Association between Craving and Attention Deficit/Hyperactivity Disorder Symptoms among Patients with Alcohol Use Disorders
Article first published online: 25 APR 2013
Copyright © American Academy of Addiction Psychiatry
The American Journal on Addictions
Volume 22, Issue 3, pages 292–296, May-June 2013
How to Cite
Seitz, A., Wapp, M., Burren, Y., Stutz, S., Schläfli, K. and Moggi, F. (2013), Association between Craving and Attention Deficit/Hyperactivity Disorder Symptoms among Patients with Alcohol Use Disorders. The American Journal on Addictions, 22: 292–296. doi: 10.1111/j.1521-0391.2012.12000.x
- Issue published online: 25 APR 2013
- Article first published online: 25 APR 2013
- Manuscript Accepted: 4 SEP 2012
- Manuscript Revised: 26 JUN 2012
- Manuscript Received: 23 MAR 2012
Adult Alcohol Use Disorders (AUD) patients with Attention Deficit/Hyperactivity Disorder (ADHD) symptoms may suffer more from craving than patients who only have AUD. However, craving may be even more strongly related to withdrawal and psychiatric symptoms; therefore, the association between craving and ADHD may be misinterpreted. The purpose of this study is to examine the association between craving and ADHD symptoms among AUD patients in more detail.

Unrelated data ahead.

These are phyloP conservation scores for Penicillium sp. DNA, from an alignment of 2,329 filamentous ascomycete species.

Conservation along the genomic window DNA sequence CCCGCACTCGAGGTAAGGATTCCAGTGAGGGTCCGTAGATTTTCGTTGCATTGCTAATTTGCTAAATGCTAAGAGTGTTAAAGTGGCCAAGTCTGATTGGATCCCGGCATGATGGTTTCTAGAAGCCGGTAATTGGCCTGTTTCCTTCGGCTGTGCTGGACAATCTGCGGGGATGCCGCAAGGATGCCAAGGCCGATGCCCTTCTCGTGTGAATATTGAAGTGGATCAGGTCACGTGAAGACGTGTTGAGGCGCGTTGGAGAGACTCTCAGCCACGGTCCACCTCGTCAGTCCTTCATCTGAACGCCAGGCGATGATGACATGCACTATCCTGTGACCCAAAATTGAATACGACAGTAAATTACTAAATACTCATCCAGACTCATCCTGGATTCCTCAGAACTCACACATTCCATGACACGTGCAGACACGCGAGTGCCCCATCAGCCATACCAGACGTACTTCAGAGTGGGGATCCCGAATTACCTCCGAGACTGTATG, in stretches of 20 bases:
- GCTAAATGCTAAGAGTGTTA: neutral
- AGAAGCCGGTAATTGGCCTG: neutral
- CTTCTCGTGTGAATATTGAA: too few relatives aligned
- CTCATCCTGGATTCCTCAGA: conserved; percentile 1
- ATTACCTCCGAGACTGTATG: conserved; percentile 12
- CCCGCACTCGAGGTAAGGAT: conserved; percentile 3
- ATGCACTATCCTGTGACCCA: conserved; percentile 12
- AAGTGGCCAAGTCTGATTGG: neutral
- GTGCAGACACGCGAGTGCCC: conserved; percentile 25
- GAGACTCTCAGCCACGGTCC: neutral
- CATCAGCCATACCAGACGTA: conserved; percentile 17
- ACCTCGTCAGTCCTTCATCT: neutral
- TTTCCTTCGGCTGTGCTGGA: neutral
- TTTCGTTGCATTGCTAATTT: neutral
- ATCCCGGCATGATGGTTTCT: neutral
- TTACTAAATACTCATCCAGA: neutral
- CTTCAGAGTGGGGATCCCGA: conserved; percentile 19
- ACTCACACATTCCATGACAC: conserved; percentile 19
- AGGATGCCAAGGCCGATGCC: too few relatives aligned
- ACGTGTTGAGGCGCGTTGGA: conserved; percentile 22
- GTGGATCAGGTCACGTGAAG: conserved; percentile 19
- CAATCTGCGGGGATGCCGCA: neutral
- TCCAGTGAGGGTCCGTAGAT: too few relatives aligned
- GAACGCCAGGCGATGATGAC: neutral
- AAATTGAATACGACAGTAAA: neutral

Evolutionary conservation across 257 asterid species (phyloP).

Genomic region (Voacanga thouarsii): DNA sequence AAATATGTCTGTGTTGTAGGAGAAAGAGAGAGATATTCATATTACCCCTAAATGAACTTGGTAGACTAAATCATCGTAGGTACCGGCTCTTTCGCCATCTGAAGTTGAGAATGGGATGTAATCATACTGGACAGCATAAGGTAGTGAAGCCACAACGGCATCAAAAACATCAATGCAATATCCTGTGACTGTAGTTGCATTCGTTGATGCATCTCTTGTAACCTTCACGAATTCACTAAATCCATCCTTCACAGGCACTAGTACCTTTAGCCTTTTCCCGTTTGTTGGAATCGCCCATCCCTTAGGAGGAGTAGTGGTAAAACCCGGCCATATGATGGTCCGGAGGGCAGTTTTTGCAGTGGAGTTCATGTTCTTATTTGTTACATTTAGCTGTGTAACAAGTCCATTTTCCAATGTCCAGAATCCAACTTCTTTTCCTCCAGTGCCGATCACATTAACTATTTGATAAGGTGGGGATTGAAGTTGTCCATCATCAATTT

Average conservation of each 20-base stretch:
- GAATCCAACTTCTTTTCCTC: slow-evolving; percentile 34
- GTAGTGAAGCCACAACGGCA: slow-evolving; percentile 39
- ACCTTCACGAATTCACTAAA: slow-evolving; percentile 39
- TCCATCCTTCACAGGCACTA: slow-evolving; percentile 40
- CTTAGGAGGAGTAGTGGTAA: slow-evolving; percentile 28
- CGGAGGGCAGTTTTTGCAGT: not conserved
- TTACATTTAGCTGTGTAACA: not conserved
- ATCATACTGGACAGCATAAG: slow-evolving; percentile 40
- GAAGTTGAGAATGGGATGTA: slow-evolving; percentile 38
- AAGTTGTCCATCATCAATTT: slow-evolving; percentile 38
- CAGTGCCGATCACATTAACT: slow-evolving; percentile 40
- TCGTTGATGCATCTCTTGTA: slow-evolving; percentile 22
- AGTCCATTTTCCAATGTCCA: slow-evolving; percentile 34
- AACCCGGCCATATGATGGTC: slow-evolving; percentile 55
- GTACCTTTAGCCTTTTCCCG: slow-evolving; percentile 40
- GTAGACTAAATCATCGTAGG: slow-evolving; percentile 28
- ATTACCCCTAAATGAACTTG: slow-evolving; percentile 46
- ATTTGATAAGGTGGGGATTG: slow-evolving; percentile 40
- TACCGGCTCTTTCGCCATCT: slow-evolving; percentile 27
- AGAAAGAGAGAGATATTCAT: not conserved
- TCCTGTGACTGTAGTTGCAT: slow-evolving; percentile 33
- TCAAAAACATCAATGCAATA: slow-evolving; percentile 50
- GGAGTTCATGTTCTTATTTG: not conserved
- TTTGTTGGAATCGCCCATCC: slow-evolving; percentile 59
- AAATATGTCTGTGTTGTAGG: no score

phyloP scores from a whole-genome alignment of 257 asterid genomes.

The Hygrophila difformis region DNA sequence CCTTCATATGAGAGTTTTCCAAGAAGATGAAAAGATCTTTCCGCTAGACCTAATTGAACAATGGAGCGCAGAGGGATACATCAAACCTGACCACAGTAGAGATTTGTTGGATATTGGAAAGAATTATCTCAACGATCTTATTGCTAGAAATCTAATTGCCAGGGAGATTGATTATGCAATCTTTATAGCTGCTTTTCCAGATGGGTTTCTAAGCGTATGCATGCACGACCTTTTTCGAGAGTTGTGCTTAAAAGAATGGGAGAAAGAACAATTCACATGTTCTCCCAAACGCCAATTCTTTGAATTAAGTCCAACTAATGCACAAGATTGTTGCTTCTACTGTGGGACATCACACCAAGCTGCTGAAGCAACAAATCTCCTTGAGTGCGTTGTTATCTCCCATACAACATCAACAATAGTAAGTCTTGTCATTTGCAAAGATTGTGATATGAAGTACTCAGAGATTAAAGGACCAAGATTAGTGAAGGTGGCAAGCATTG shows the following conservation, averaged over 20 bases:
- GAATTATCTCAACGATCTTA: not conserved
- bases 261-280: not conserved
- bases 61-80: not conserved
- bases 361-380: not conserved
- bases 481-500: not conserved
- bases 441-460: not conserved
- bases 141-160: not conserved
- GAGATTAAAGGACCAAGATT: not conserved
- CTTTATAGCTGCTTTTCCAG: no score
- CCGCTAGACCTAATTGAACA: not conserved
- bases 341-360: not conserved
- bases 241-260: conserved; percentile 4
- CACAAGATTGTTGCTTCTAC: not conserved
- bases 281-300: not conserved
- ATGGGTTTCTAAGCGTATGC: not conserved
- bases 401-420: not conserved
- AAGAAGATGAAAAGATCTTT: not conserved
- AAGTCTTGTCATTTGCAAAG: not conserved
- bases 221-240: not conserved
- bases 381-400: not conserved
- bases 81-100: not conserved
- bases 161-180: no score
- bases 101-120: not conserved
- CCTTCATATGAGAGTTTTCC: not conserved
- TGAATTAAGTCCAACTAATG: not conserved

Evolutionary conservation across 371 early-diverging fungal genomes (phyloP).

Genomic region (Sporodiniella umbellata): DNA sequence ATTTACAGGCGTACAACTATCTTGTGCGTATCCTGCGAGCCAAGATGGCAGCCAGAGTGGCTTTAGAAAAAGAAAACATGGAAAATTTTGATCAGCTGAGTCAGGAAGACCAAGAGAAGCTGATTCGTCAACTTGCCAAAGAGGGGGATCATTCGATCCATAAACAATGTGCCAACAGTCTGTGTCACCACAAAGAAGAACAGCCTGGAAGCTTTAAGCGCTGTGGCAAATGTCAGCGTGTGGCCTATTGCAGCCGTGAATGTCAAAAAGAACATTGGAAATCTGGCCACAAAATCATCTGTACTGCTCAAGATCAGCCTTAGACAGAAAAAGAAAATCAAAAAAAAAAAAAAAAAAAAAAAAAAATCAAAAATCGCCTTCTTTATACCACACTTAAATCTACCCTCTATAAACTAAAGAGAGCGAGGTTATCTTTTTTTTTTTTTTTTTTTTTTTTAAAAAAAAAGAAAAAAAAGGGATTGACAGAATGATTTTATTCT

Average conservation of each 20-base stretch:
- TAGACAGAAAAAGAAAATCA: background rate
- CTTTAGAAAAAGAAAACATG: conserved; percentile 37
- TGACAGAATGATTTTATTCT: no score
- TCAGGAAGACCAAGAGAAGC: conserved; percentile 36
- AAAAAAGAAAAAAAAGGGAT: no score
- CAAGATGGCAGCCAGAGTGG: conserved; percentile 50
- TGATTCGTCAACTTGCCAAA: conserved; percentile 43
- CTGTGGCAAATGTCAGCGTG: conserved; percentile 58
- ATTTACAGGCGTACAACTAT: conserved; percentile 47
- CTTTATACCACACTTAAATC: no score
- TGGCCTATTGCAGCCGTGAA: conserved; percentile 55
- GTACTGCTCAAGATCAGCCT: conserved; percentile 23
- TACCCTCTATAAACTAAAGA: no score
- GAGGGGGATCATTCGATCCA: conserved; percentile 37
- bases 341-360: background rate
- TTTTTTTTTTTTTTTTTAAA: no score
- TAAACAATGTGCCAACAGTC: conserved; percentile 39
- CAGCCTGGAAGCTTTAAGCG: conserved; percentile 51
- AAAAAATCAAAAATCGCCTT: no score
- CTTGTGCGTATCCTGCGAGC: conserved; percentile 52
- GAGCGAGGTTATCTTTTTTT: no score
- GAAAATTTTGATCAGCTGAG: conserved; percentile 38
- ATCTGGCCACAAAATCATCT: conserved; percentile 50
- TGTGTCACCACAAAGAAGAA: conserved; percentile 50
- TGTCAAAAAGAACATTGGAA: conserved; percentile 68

In a multisite study, 385 patients with and without ADHD symptoms who were attending treatment for alcohol dependence were compared in terms of craving, withdrawal, and psychiatric symptoms. The contribution of ADHD symptoms to craving was estimated in a hierarchical regression analysis by controlling for psychiatric and withdrawal symptoms.
Patients with probable adult ADHD showed higher craving, more withdrawal and psychiatric symptoms, and rated withdrawal symptoms as more severe than did patients without ADHD symptoms. In the regression model, only about 3% of variance in alcohol craving was explained by ADHD symptomatology, whereas 23% of the variance was explained when withdrawal and psychiatric symptoms were added to the model.
Alcohol craving is likely related to withdrawal and psychiatric symptoms more strongly than to ADHD symptoms. (Am J Addict 2013; 22:292–296)